Sunday, 29 January, 2023

Britain stuck on recession path despite growth rebound

Britain stuck on recession path despite growth rebound

LONDON: Britain's economy remains on course for a long-lasting recession on fallout from the highest inflation in decades, analysts said on Monday, even if official data showed growth in October.

Gross domestic product rebounded 0.5 percent in the month, the Office for National Statistics (ONS) said. GDP had dropped 0.6 percent in September, in part owing to businesses closing for the funeral of Queen Elizabeth II, reports AFP.

ONS director of economic statistics, Darren Morgan, said the economy was helped in October especially by car sales which "rebounded after a very poor September, while the health sector also saw a strong month".

Despite the rebound, Britain's finance minister Jeremy Hunt spoke of "a tough road ahead".

"High inflation, exacerbated by (Russian President Vladimir) Putin's illegal war, is slowing growth across the world, with the IMF predicting a third of the world economy will be in recession this year or next," he said in a statement.

The UK government and Bank of England have each said they believe Britain is already in a recession that the BoE expects to last all next year.

The main reason for the bleak outlook is fallout from British inflation, which at above 11 percent is the country's highest level in more than 40 years.

Britons are seeing their wages squeezed, triggering mass strike action by public and private sector workers across the UK.

Energy bills and food prices have rocketed this year on supply constraints caused by Russia's invasion of Ukraine and the reopening of economies from pandemic lockdowns.

Britain's economy has further been hit by recent political turmoil and surging interest rates to try and cool inflation.

The Bank of England is on Thursday expected to raise its main interest rate for a ninth meeting in a row.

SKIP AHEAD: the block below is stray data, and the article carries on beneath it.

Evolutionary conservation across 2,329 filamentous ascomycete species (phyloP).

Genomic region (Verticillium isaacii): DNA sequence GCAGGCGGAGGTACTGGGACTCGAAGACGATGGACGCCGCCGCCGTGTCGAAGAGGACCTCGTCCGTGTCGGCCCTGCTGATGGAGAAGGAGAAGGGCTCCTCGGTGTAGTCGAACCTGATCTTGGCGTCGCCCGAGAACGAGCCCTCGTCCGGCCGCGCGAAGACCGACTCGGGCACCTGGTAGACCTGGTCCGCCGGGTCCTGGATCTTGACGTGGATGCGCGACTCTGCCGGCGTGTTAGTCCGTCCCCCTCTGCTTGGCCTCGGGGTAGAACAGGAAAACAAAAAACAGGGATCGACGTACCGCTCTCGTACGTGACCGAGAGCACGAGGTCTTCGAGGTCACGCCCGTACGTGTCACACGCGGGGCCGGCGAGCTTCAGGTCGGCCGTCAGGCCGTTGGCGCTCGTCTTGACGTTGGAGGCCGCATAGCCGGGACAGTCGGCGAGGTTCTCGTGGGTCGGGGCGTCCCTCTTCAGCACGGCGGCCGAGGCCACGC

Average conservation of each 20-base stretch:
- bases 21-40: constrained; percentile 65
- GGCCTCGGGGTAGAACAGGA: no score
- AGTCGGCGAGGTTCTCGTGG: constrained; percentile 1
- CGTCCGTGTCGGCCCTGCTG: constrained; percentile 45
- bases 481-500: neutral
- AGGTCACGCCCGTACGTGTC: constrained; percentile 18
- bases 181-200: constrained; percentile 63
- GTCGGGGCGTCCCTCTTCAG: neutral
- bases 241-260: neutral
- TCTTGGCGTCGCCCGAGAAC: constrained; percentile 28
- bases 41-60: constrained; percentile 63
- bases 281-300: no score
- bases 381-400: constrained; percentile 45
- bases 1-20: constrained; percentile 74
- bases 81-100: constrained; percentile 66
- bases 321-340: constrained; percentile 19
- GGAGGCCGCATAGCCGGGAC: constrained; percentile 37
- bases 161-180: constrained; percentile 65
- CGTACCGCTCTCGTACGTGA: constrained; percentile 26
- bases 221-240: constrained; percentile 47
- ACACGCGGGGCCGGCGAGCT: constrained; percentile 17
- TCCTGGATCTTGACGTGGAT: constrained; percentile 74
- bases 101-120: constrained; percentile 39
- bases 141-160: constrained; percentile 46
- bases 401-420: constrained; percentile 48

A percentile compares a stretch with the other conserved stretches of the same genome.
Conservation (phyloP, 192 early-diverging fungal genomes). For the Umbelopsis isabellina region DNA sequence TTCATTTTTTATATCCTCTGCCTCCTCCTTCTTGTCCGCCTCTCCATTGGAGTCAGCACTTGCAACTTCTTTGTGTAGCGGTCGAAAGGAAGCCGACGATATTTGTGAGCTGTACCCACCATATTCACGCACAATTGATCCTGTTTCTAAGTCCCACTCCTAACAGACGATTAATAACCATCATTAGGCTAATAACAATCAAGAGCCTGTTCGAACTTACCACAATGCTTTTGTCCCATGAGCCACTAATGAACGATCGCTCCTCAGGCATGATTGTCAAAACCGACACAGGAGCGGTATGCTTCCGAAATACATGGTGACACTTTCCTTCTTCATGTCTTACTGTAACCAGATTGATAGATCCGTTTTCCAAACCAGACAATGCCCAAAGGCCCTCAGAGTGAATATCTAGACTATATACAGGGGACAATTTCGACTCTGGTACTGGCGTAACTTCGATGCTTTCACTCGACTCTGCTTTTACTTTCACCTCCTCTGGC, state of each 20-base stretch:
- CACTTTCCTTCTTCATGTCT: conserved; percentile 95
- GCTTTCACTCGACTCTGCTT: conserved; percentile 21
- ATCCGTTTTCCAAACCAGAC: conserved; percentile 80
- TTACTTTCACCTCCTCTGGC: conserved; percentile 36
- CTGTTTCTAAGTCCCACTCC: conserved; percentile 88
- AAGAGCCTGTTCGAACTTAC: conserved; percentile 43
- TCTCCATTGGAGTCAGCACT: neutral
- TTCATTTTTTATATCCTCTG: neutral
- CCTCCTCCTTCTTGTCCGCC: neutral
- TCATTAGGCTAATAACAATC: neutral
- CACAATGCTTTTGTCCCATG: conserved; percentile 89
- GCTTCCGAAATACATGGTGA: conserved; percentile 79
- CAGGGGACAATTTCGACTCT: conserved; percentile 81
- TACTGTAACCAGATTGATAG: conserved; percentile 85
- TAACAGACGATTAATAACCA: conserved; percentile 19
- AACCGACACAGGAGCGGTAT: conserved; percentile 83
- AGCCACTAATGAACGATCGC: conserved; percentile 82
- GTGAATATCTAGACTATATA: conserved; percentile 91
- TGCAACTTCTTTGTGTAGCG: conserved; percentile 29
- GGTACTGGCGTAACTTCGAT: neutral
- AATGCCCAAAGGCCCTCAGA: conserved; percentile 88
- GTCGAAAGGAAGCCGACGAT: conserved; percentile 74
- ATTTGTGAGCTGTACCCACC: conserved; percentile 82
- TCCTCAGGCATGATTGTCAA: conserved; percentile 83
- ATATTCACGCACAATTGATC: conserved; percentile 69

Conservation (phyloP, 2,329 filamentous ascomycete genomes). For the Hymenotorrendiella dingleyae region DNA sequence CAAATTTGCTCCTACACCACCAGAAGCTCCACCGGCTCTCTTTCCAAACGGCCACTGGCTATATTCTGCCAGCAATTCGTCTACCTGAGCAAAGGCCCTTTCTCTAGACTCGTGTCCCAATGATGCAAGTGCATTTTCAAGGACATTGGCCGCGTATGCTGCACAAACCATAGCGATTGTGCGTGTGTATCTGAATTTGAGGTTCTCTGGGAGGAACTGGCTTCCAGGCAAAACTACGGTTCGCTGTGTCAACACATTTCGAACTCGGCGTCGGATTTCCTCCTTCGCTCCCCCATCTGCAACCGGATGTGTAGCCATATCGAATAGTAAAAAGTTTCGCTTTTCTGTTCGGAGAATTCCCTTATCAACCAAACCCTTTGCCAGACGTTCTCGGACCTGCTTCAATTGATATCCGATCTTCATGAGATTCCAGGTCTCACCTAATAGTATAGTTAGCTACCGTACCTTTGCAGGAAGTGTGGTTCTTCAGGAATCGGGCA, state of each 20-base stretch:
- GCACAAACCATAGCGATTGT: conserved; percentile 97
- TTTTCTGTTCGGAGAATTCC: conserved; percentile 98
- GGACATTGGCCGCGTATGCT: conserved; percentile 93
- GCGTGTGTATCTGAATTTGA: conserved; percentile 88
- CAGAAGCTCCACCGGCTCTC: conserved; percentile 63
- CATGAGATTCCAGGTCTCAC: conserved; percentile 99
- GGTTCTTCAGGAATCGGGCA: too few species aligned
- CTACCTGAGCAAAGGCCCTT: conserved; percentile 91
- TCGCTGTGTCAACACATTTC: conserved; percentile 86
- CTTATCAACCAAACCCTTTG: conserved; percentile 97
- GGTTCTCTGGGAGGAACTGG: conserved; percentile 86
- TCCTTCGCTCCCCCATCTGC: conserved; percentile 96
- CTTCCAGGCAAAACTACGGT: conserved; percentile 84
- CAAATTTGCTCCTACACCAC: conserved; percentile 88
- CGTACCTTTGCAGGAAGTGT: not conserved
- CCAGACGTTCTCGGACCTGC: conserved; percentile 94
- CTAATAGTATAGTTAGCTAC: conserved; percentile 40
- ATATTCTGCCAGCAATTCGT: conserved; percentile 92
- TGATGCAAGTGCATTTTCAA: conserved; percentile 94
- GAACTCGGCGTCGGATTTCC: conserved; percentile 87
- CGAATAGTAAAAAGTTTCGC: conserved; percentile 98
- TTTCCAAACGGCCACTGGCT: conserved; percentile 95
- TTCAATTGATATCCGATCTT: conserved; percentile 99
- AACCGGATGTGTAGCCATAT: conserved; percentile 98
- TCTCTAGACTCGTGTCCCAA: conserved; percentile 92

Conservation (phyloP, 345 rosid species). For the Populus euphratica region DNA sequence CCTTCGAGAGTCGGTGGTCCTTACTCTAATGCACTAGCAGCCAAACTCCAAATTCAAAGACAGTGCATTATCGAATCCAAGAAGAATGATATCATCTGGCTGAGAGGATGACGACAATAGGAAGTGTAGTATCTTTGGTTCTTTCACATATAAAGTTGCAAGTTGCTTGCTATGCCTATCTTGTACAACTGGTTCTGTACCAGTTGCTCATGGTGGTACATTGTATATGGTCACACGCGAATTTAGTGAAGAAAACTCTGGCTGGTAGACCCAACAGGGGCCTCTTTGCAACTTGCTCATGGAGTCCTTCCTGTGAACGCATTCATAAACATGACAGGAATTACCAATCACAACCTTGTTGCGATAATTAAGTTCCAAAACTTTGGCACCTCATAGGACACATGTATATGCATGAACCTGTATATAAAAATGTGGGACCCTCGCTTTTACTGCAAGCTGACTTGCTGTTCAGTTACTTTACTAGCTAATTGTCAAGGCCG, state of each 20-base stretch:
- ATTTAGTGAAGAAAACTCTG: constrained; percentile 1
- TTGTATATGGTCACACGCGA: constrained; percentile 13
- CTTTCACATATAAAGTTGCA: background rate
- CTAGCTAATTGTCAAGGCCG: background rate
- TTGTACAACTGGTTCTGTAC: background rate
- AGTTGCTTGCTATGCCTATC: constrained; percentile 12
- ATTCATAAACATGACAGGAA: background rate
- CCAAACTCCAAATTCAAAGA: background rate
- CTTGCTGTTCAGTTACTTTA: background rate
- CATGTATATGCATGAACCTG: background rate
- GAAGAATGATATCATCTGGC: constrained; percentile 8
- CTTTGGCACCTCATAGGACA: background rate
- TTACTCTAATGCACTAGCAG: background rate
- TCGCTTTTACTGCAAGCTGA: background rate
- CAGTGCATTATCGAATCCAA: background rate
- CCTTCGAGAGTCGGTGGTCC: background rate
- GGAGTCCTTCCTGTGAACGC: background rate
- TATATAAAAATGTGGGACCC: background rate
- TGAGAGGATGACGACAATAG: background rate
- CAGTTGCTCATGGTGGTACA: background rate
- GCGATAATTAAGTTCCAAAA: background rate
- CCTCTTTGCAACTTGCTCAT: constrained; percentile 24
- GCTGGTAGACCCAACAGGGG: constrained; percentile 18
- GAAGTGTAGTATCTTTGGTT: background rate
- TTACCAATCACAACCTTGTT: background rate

"The surprisingly strong rise (in October GDP) could tilt the Bank of England towards another bumper 75 basis-points interest rate hike... depending on the labour market and inflation data on Tuesday and Wednesday," noted Ruth Gregory, senior economist at Capital Economics.

Analysts are forecasting the Federal Reserve and European Central Bank to announce smaller rate hikes at their meetings this week compared with recent decisions.

"Monetary policy conditions are set to tighten further, with the Bank of England likely to raise its policy rate by 50 basis points to 3.5 percent this week and then to a peak of 4.0 percent in February 2023," forecast Raj Badiani, principal economist at S&P Global Market Intelligence.

"The return to growth in October was expected and supports our assessment that the anticipated recession is likely to be shallow at first before deepening in early 2023."

He added, however, that data showing "the economy faltering in the three months to October suggests the recession appeared to start in the third quarter of 2022, (and)... is expected to last for four quarters".

The BoE has also said Brexit is hurting the UK economy, with the country's departure from the European Union hitting trade.